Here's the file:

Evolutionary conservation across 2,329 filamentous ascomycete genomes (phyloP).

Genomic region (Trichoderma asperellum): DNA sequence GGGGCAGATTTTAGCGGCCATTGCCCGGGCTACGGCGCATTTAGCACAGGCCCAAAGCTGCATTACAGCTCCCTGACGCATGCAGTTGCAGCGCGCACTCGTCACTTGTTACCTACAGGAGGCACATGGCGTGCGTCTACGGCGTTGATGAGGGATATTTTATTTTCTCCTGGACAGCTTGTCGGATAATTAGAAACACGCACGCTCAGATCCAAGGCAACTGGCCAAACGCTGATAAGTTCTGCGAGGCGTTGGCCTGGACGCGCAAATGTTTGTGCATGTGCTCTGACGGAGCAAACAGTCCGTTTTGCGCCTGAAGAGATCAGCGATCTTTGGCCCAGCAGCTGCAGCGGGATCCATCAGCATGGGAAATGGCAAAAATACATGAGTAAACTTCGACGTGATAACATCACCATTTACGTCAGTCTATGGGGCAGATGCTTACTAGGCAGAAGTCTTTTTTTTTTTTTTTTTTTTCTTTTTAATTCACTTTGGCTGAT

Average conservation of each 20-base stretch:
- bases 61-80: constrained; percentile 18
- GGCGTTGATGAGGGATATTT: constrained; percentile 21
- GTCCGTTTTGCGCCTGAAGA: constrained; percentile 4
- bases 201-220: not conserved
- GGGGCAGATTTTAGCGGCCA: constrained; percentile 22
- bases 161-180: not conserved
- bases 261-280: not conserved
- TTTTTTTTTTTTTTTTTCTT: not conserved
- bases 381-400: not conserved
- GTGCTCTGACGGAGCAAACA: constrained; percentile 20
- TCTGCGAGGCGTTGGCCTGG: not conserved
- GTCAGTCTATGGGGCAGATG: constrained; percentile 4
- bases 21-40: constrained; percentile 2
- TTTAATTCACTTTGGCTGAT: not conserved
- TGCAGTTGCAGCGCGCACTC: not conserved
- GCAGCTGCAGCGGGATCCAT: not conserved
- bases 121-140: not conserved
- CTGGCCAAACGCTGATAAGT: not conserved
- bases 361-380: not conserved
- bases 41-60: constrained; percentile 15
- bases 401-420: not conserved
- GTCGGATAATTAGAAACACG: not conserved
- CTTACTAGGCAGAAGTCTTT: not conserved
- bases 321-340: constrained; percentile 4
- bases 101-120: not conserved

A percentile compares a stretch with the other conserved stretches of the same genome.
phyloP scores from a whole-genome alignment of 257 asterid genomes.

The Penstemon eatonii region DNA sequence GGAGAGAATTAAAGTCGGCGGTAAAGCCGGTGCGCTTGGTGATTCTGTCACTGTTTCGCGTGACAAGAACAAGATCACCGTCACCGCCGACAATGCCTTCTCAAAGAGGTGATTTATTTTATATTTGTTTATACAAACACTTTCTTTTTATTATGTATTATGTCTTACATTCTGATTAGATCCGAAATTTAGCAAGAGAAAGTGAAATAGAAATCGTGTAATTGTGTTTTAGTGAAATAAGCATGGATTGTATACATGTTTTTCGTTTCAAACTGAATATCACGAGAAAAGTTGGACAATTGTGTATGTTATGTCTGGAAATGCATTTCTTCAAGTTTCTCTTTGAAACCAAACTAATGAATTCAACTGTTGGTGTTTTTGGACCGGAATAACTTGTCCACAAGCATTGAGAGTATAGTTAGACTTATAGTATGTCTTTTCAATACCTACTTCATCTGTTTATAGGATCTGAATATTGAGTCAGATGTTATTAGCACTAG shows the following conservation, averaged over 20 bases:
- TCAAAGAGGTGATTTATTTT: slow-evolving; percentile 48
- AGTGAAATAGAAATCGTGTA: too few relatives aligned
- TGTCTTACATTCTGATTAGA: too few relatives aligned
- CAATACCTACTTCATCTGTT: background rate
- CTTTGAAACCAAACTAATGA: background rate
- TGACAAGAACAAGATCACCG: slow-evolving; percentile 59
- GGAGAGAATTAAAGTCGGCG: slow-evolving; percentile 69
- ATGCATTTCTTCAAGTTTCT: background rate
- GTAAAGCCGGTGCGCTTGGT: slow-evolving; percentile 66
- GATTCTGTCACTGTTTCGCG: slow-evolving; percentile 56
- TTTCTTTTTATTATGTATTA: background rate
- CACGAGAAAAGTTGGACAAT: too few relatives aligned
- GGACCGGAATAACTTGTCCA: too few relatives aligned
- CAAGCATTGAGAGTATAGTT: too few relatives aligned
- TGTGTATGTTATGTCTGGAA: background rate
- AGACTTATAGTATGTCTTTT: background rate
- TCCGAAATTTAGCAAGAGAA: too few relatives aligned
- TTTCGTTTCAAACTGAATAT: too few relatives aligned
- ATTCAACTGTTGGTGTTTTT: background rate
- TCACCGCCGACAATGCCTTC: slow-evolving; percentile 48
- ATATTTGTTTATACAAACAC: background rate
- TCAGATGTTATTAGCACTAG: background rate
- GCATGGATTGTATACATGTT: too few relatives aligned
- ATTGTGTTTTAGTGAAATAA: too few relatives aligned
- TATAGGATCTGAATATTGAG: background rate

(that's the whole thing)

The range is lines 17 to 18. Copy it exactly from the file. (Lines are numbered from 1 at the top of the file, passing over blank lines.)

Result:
- TTTAATTCACTTTGGCTGAT: not conserved
- TGCAGTTGCAGCGCGCACTC: not conserved